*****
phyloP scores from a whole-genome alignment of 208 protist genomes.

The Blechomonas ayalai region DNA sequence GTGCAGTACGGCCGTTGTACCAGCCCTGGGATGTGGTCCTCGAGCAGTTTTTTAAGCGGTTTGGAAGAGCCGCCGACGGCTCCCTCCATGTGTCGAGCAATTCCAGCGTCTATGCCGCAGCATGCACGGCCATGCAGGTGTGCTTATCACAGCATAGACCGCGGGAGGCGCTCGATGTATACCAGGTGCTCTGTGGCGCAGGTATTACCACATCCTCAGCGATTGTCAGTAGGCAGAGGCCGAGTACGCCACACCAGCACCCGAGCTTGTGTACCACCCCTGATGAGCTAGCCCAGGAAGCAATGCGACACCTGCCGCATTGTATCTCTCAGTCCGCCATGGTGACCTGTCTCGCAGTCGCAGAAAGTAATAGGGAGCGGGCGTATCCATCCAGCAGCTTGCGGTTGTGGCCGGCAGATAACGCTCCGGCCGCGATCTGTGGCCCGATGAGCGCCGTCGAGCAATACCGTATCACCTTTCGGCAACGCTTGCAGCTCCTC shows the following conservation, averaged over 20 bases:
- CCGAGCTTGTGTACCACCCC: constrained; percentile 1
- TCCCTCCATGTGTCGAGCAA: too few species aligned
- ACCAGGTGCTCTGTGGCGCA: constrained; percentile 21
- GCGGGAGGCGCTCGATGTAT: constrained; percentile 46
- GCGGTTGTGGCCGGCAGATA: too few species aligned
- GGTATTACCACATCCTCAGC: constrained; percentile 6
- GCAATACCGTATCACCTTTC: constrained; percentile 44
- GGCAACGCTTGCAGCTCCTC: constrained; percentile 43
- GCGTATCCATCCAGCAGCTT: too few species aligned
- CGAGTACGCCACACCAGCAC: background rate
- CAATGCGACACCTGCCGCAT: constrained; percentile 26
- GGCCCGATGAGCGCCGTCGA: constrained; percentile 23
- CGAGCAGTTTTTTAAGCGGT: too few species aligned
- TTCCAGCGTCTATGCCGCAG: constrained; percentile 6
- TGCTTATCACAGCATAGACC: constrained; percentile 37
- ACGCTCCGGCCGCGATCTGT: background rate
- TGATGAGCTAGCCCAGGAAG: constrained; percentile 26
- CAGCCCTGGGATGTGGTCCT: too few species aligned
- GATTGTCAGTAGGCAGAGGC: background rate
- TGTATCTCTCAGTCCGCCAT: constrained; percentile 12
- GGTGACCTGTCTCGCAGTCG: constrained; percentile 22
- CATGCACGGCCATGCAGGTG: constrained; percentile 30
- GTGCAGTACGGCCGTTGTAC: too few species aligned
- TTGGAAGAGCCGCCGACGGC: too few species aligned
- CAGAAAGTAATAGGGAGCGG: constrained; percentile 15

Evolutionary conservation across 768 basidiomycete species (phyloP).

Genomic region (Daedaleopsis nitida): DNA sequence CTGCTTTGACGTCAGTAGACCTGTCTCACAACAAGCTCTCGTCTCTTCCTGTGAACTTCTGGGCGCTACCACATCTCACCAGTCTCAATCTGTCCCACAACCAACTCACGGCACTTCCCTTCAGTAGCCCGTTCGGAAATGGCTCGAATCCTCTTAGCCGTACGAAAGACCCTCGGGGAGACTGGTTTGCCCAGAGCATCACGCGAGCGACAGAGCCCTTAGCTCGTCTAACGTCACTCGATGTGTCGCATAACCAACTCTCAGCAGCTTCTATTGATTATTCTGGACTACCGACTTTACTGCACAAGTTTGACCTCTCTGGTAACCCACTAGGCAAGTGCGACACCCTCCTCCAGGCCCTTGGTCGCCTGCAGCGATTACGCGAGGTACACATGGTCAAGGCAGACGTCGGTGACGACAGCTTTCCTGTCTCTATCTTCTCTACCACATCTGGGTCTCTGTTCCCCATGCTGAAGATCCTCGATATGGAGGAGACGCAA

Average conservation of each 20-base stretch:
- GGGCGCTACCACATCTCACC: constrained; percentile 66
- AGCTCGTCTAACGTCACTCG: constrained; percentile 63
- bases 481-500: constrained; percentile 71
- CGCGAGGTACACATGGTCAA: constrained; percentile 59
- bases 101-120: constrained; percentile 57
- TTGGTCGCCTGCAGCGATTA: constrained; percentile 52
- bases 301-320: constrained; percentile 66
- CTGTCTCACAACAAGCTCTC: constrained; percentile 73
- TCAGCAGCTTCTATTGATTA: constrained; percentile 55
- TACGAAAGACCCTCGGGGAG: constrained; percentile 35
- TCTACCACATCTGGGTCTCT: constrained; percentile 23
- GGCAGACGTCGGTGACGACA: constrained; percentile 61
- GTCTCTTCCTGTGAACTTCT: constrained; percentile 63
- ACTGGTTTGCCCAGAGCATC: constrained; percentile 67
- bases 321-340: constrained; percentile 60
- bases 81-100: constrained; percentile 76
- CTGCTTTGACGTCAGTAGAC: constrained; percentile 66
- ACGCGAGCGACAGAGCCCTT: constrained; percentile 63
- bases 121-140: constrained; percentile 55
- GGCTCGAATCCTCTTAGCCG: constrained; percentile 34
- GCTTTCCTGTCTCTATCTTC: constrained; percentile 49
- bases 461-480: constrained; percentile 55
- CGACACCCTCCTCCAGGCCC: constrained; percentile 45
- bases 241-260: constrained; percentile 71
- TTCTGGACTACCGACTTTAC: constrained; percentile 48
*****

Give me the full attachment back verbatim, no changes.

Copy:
phyloP scores from a whole-genome alignment of 208 protist genomes.

The Blechomonas ayalai region DNA sequence GTGCAGTACGGCCGTTGTACCAGCCCTGGGATGTGGTCCTCGAGCAGTTTTTTAAGCGGTTTGGAAGAGCCGCCGACGGCTCCCTCCATGTGTCGAGCAATTCCAGCGTCTATGCCGCAGCATGCACGGCCATGCAGGTGTGCTTATCACAGCATAGACCGCGGGAGGCGCTCGATGTATACCAGGTGCTCTGTGGCGCAGGTATTACCACATCCTCAGCGATTGTCAGTAGGCAGAGGCCGAGTACGCCACACCAGCACCCGAGCTTGTGTACCACCCCTGATGAGCTAGCCCAGGAAGCAATGCGACACCTGCCGCATTGTATCTCTCAGTCCGCCATGGTGACCTGTCTCGCAGTCGCAGAAAGTAATAGGGAGCGGGCGTATCCATCCAGCAGCTTGCGGTTGTGGCCGGCAGATAACGCTCCGGCCGCGATCTGTGGCCCGATGAGCGCCGTCGAGCAATACCGTATCACCTTTCGGCAACGCTTGCAGCTCCTC shows the following conservation, averaged over 20 bases:
- CCGAGCTTGTGTACCACCCC: constrained; percentile 1
- TCCCTCCATGTGTCGAGCAA: too few species aligned
- ACCAGGTGCTCTGTGGCGCA: constrained; percentile 21
- GCGGGAGGCGCTCGATGTAT: constrained; percentile 46
- GCGGTTGTGGCCGGCAGATA: too few species aligned
- GGTATTACCACATCCTCAGC: constrained; percentile 6
- GCAATACCGTATCACCTTTC: constrained; percentile 44
- GGCAACGCTTGCAGCTCCTC: constrained; percentile 43
- GCGTATCCATCCAGCAGCTT: too few species aligned
- CGAGTACGCCACACCAGCAC: background rate
- CAATGCGACACCTGCCGCAT: constrained; percentile 26
- GGCCCGATGAGCGCCGTCGA: constrained; percentile 23
- CGAGCAGTTTTTTAAGCGGT: too few species aligned
- TTCCAGCGTCTATGCCGCAG: constrained; percentile 6
- TGCTTATCACAGCATAGACC: constrained; percentile 37
- ACGCTCCGGCCGCGATCTGT: background rate
- TGATGAGCTAGCCCAGGAAG: constrained; percentile 26
- CAGCCCTGGGATGTGGTCCT: too few species aligned
- GATTGTCAGTAGGCAGAGGC: background rate
- TGTATCTCTCAGTCCGCCAT: constrained; percentile 12
- GGTGACCTGTCTCGCAGTCG: constrained; percentile 22
- CATGCACGGCCATGCAGGTG: constrained; percentile 30
- GTGCAGTACGGCCGTTGTAC: too few species aligned
- TTGGAAGAGCCGCCGACGGC: too few species aligned
- CAGAAAGTAATAGGGAGCGG: constrained; percentile 15

Evolutionary conservation across 768 basidiomycete species (phyloP).

Genomic region (Daedaleopsis nitida): DNA sequence CTGCTTTGACGTCAGTAGACCTGTCTCACAACAAGCTCTCGTCTCTTCCTGTGAACTTCTGGGCGCTACCACATCTCACCAGTCTCAATCTGTCCCACAACCAACTCACGGCACTTCCCTTCAGTAGCCCGTTCGGAAATGGCTCGAATCCTCTTAGCCGTACGAAAGACCCTCGGGGAGACTGGTTTGCCCAGAGCATCACGCGAGCGACAGAGCCCTTAGCTCGTCTAACGTCACTCGATGTGTCGCATAACCAACTCTCAGCAGCTTCTATTGATTATTCTGGACTACCGACTTTACTGCACAAGTTTGACCTCTCTGGTAACCCACTAGGCAAGTGCGACACCCTCCTCCAGGCCCTTGGTCGCCTGCAGCGATTACGCGAGGTACACATGGTCAAGGCAGACGTCGGTGACGACAGCTTTCCTGTCTCTATCTTCTCTACCACATCTGGGTCTCTGTTCCCCATGCTGAAGATCCTCGATATGGAGGAGACGCAA

Average conservation of each 20-base stretch:
- GGGCGCTACCACATCTCACC: constrained; percentile 66
- AGCTCGTCTAACGTCACTCG: constrained; percentile 63
- bases 481-500: constrained; percentile 71
- CGCGAGGTACACATGGTCAA: constrained; percentile 59
- bases 101-120: constrained; percentile 57
- TTGGTCGCCTGCAGCGATTA: constrained; percentile 52
- bases 301-320: constrained; percentile 66
- CTGTCTCACAACAAGCTCTC: constrained; percentile 73
- TCAGCAGCTTCTATTGATTA: constrained; percentile 55
- TACGAAAGACCCTCGGGGAG: constrained; percentile 35
- TCTACCACATCTGGGTCTCT: constrained; percentile 23
- GGCAGACGTCGGTGACGACA: constrained; percentile 61
- GTCTCTTCCTGTGAACTTCT: constrained; percentile 63
- ACTGGTTTGCCCAGAGCATC: constrained; percentile 67
- bases 321-340: constrained; percentile 60
- bases 81-100: constrained; percentile 76
- CTGCTTTGACGTCAGTAGAC: constrained; percentile 66
- ACGCGAGCGACAGAGCCCTT: constrained; percentile 63
- bases 121-140: constrained; percentile 55
- GGCTCGAATCCTCTTAGCCG: constrained; percentile 34
- GCTTTCCTGTCTCTATCTTC: constrained; percentile 49
- bases 461-480: constrained; percentile 55
- CGACACCCTCCTCCAGGCCC: constrained; percentile 45
- bases 241-260: constrained; percentile 71
- TTCTGGACTACCGACTTTAC: constrained; percentile 48